Coldplay's Guy Berryman shows the classic cars he drives, shares passion for restoration
Classic car enthusiasts come from all walks of life. Often, they have one brand, a decade of models, or a particular designer that they fancy. Most have names that don't leap off the page. Guy Berryman is one of those. However, to fans of the band Coldplay, his name is very recognizable.
Berryman is one-fourth of the band, playing bass as Chris Martin takes center stage and most of the headlines. Away from the stage, Berryman has another passion - collecting and restoring classic sports cars. He's also the creative director of "The Road Rat", an automotive quarterly.
The two models Berryman shows off here are rare models that have been restored.Photo courtesy of Porsche AG
In a recent interview with Porsche, Berryman told how, growing up in Scotland in the 1980s, he could frequently be found behind the wheel of his father's Triumph TR3A as it sat in a cobweb-filled garage. That car sparked what would evolve into a full-blown passion for automobiles.
Before Coldplay hit it big, Berryman was a mechanical engineering student at University College London. During a tour of his collection at his home in the Cotswolds, Berryman told Porsche, "My interest in cars fundamentally lies with the engineering and concepts behind them ... All of the cars in my collection have something significant beneath the surface. I'm a great believer in the idea of form following function, and it's something that works for me across a range of different fields. Whether its industrial design, clothing or cars, if you follow that mantra you always end up with real purity."
Berryman's collection isn't filled with rough Italian muscle or elegant Scandinavian horsepower. His favorites are mid-20th century European exotics. "I think there was a design language in the 1950s and 60s that had a very beautiful, sculptural quality to it as a result of things being drawn by hand," he said. "Back in the 60s I think there was a real flamboyance, spirit, and energy in automotive design that resulted in these very pure forms."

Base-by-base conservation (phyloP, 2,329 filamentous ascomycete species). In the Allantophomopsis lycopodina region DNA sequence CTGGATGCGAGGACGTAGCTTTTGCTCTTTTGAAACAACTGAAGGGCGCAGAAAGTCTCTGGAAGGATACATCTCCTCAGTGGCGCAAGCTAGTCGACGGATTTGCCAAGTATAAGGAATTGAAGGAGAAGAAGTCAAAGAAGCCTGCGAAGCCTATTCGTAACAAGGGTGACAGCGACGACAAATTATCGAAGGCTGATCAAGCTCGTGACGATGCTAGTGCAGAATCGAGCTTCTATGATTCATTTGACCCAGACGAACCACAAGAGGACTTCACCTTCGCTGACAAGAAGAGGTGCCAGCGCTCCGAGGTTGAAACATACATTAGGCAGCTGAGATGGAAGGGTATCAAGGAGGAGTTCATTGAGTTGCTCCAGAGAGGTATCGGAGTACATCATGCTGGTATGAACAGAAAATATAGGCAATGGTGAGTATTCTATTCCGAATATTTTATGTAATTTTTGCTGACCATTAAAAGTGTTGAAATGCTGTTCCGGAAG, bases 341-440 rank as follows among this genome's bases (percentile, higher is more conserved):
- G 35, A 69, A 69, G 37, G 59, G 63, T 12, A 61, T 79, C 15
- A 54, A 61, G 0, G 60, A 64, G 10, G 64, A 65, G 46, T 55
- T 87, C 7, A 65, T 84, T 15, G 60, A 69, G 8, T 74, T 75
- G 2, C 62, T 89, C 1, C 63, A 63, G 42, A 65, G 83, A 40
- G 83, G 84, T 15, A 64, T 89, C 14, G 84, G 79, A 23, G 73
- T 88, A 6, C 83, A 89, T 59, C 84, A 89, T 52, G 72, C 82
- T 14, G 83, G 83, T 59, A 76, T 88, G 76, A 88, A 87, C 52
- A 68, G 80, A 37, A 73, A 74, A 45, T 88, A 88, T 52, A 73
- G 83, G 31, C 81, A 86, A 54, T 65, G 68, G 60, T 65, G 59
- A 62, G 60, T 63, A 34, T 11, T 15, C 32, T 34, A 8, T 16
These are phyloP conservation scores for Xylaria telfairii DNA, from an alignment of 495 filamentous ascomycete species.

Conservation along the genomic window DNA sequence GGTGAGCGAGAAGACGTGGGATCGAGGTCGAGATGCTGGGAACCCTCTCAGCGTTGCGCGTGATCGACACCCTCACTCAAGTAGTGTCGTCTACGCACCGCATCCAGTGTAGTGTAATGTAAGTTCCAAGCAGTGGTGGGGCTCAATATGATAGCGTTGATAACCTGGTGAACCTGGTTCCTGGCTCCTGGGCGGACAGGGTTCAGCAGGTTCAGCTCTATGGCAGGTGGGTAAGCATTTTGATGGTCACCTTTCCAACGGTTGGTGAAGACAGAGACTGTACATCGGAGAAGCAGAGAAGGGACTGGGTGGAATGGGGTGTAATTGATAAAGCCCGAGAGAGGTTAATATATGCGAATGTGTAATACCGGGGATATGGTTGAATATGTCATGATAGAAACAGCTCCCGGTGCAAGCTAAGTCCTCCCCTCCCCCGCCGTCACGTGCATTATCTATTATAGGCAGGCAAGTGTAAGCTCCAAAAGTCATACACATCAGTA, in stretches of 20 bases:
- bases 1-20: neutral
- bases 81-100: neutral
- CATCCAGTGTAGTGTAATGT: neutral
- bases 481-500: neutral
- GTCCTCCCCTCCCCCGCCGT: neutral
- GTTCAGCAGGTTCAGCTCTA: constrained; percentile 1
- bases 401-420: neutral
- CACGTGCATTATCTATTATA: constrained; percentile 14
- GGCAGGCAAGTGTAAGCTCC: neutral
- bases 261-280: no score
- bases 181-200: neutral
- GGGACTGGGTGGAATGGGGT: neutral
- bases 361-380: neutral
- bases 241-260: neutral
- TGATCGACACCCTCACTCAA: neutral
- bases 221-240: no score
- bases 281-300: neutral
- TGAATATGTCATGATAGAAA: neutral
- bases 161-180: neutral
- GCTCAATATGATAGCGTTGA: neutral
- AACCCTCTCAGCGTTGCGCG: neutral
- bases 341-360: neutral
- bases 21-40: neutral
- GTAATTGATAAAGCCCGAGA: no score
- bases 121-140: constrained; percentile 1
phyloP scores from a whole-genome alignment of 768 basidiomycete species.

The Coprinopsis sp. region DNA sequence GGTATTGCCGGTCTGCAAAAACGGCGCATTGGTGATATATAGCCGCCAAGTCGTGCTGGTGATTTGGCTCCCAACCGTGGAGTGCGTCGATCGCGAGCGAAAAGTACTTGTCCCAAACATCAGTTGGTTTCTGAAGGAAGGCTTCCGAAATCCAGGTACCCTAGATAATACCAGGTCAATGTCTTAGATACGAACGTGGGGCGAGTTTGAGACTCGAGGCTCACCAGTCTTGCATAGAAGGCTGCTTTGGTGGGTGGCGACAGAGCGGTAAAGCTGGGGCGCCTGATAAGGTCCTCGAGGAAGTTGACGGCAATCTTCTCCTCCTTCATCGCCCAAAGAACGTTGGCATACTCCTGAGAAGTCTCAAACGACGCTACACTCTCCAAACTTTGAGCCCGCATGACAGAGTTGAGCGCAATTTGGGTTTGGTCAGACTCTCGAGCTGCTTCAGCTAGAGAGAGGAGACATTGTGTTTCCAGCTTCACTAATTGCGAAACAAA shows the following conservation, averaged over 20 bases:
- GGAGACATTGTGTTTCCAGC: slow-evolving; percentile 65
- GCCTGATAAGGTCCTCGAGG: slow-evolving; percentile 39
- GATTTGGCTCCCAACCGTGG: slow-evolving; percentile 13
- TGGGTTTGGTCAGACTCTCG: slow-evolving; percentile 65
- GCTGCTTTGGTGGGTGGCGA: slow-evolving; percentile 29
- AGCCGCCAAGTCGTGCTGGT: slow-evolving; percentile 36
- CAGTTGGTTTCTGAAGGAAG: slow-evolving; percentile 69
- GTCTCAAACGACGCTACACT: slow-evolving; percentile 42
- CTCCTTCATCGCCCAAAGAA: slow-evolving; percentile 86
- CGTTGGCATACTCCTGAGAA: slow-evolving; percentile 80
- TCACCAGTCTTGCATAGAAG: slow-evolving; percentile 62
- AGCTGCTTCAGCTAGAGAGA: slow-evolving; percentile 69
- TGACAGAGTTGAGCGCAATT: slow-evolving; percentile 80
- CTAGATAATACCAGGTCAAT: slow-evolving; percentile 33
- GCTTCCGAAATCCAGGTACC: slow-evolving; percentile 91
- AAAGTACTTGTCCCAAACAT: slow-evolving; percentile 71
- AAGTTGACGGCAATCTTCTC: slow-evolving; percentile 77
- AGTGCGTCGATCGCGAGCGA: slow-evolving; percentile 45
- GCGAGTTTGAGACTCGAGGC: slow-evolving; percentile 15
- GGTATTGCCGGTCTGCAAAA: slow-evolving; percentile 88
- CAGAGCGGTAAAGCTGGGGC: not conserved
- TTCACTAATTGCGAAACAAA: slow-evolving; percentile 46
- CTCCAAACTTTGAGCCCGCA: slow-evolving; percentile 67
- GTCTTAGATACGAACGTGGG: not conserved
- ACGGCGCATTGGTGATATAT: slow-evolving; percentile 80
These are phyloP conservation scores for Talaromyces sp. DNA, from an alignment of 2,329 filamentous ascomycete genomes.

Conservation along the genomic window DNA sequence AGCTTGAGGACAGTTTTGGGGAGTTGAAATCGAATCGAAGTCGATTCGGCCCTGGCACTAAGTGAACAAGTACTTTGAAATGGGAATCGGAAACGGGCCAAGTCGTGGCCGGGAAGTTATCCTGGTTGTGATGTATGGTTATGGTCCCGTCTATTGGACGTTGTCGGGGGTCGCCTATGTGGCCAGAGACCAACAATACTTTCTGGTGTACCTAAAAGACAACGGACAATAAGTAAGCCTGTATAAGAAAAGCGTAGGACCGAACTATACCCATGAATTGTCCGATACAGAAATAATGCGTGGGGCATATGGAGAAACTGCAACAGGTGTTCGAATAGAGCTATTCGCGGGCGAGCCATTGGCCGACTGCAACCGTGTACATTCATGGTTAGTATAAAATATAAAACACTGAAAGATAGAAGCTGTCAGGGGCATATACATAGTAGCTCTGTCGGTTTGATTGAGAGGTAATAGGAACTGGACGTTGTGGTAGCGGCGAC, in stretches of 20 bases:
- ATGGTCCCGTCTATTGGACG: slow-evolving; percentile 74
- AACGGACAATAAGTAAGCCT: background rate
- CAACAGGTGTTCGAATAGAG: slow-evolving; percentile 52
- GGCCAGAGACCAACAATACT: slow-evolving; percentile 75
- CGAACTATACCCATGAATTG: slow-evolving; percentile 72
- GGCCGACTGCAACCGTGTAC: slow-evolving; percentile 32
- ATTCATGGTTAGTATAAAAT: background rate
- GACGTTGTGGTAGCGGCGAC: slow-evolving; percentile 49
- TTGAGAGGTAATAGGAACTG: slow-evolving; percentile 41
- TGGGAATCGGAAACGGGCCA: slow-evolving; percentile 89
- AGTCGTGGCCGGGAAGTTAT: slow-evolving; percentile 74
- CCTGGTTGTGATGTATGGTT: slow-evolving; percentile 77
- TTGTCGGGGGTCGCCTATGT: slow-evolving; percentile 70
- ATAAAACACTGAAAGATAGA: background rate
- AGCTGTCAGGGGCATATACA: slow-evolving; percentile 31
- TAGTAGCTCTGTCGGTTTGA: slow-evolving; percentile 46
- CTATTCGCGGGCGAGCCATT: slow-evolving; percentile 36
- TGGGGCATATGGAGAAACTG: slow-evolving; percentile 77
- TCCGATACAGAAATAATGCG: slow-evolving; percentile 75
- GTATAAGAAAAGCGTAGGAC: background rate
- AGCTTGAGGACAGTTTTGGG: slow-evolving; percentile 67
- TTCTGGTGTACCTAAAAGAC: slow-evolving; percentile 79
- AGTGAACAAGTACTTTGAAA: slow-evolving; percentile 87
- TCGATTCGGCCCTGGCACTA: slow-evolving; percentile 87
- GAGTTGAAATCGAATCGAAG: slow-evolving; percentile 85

Storing them in the garage is only part of his fun. Berryman has a workshop on-site where models are able to be restored. It's full of projects in various states of repair. "My interest in being hands-on, in pulling cars apart and rebuilding them, has an obvious connection to my past in mechanical engineering. I'm fascinated by learning, deconstructing – I think everything I do in life creatively involves looking at an object and deconstructing it, either mentally or physically. It's how my brain works," he said.
For Berryman, it's more than just fixing a vehicle. He often finds himself deep in the details of the car, unraveling its history, contacting previous owners, and venturing into the archives. "I go to great lengths to restore cars in a way that is true to how they would have left the factory – replicating materials, finishes and colours – often details you would never see, such as inside a panel or door. Anything that is found during disassembly has to be preserved or recreated when the car is put back together," he told Porsche.
Berryman owns five classic Porsches. The company detailed them as part of the interview:
"An immaculately restored 1967 911S shares garage space with a 914/6 converted to GT specification and a totally original 911 from 1968 that once belonged to Porsche modifier and founder of Rennenhaus, Clay Grady. Grady's battle-worn 914 racer is also in Berryman's possession, as is an ultra-rare 356 Zagato, one of nine continuation cars built to the drawings of the little-known one-off 1958 racer."
"It's a great car," Berryman says, describing the 914. "It's light as a feather and so open. And it's the car that has given me the greatest road trip of my life so far. I picked it up from Zagato in Milan with my friend Magne Furuholmen from A-ha and drove it up through the lakes, across to Chamonix and all the way down the Alps to Nice. We drove through the most inclement weather you could possibly imagine. There were lightning storms and visibility was down to about four metres on these twisty alpine roads. People in modern cars had decided it was unsafe to carry on but we had to get to Nice by a certain time so we ploughed on in these bright yellow raincoats with the car filling up with water. Each night when we got to the hotel we'd have to ask for a bucket to scoop the water out of the car."
Despite being into the classics, Berryman sees value in the direction motoring is headed - specifically electrification.
"I don't think people drive their cars enough," he said, "which is a shame from a personal and cultural point of view. When there really is a full stop on the combustion age we'll see classic cars in context and appreciate them all the more. The move to electrification day-to-day is great, and the Taycan is definitely on my radar as a daily driver, but whenever I drive down the street in a classic car, it only ever generates smiles. The lives these cars have led. The stories they can tell. They're irreplaceable."
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